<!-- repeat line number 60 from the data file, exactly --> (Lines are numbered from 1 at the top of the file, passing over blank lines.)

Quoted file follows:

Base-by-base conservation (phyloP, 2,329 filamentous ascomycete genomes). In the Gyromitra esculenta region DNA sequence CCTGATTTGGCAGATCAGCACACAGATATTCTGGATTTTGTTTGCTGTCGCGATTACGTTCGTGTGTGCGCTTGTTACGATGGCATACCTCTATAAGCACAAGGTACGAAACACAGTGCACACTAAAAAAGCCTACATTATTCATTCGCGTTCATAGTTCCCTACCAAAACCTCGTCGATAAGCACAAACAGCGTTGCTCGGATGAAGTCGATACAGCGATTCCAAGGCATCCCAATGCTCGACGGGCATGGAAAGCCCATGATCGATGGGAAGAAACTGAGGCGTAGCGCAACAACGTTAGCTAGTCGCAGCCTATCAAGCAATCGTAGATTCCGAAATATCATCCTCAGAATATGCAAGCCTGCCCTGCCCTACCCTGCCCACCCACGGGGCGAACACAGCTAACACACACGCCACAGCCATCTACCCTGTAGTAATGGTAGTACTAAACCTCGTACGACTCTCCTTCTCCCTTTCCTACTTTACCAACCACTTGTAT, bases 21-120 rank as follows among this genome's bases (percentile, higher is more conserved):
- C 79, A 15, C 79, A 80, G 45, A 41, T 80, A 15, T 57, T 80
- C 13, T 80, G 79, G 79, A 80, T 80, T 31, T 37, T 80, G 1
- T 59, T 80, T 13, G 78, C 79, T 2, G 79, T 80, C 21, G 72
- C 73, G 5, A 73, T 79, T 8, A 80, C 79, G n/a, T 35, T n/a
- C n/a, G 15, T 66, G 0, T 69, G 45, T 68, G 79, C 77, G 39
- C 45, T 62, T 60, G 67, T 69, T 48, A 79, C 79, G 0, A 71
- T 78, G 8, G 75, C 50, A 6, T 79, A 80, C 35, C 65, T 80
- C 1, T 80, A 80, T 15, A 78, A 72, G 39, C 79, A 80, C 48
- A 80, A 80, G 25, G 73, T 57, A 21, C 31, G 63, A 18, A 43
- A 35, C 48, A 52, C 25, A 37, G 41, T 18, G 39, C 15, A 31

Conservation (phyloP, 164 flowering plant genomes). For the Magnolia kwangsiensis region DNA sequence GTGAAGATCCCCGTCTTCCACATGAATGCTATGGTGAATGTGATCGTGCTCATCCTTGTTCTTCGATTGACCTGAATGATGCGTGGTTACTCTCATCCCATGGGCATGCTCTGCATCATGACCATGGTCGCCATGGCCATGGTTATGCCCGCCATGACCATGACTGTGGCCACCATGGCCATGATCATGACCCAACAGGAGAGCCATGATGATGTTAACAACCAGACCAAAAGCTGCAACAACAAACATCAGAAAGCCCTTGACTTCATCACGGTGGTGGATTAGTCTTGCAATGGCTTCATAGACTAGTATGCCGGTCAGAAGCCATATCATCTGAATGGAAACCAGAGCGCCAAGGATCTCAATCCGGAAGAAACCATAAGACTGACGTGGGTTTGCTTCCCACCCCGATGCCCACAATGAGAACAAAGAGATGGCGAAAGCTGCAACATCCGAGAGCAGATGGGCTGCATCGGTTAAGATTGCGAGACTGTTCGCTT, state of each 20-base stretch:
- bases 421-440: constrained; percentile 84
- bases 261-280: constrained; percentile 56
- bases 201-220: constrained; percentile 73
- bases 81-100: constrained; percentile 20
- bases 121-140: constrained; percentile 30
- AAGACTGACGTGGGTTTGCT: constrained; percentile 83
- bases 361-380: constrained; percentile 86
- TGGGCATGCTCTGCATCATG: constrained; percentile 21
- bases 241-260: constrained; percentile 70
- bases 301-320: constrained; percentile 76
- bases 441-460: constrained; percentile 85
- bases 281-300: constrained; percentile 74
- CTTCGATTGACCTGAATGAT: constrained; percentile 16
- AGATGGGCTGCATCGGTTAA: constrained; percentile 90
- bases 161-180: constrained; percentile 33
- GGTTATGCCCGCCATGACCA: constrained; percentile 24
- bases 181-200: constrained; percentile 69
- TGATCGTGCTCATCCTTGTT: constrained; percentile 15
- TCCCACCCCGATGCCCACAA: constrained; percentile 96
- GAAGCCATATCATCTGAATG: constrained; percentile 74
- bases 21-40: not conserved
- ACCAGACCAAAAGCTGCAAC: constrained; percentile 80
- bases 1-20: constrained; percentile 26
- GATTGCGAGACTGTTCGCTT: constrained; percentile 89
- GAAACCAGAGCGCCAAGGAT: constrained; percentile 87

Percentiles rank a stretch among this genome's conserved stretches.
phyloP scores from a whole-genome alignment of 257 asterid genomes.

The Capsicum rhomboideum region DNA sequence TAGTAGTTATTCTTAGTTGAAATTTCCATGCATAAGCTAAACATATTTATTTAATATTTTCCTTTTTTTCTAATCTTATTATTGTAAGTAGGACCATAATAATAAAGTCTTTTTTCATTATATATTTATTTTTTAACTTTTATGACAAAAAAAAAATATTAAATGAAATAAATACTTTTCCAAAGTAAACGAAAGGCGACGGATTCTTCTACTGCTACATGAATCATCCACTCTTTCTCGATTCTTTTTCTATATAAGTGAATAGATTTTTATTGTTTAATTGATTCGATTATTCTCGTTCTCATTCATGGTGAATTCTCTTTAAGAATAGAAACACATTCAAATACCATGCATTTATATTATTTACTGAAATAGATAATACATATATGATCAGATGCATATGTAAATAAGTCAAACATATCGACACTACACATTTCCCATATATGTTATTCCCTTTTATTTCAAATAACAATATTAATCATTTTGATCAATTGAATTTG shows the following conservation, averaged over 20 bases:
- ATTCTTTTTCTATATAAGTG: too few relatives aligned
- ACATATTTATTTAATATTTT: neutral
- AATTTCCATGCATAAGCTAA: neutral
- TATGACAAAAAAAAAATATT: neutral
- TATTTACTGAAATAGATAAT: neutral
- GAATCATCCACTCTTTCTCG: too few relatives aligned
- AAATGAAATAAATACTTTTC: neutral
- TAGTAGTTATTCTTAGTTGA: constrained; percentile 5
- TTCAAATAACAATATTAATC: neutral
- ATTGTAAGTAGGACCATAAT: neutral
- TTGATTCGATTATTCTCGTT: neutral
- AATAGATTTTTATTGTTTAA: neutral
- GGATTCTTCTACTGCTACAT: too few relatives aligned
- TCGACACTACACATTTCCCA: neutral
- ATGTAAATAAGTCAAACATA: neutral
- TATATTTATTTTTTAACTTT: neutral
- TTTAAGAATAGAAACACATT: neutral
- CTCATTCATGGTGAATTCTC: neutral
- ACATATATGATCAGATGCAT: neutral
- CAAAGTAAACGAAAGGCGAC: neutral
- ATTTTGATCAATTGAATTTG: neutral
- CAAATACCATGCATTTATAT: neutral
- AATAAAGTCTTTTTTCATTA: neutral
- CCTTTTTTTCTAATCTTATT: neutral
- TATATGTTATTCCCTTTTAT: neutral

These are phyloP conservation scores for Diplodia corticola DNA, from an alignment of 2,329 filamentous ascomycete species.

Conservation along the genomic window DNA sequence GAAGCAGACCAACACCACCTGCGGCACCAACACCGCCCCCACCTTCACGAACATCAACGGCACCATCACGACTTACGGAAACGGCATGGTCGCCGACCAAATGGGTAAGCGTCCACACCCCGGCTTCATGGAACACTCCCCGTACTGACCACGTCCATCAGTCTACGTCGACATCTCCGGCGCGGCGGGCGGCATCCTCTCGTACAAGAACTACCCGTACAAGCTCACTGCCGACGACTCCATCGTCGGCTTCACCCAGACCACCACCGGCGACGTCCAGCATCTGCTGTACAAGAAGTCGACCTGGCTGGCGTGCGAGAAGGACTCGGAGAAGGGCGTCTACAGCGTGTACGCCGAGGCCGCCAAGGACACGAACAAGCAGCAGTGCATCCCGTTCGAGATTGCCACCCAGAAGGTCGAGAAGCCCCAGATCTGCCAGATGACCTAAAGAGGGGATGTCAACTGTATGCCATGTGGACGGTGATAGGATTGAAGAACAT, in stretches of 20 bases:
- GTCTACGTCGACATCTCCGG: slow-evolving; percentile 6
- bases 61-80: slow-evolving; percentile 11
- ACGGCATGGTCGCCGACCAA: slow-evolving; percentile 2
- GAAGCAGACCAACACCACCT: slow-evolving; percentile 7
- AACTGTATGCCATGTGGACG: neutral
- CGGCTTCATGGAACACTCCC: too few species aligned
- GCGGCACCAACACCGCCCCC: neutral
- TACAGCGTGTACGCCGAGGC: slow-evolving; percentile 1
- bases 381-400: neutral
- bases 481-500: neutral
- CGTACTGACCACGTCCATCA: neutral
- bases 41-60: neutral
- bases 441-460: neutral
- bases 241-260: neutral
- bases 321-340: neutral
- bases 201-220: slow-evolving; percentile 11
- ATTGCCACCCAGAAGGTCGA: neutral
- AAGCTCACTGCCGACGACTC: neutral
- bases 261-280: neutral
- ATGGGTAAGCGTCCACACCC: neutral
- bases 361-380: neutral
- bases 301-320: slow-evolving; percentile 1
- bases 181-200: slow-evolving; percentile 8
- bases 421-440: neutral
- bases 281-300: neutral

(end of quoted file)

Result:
- CAAAGTAAACGAAAGGCGAC: neutral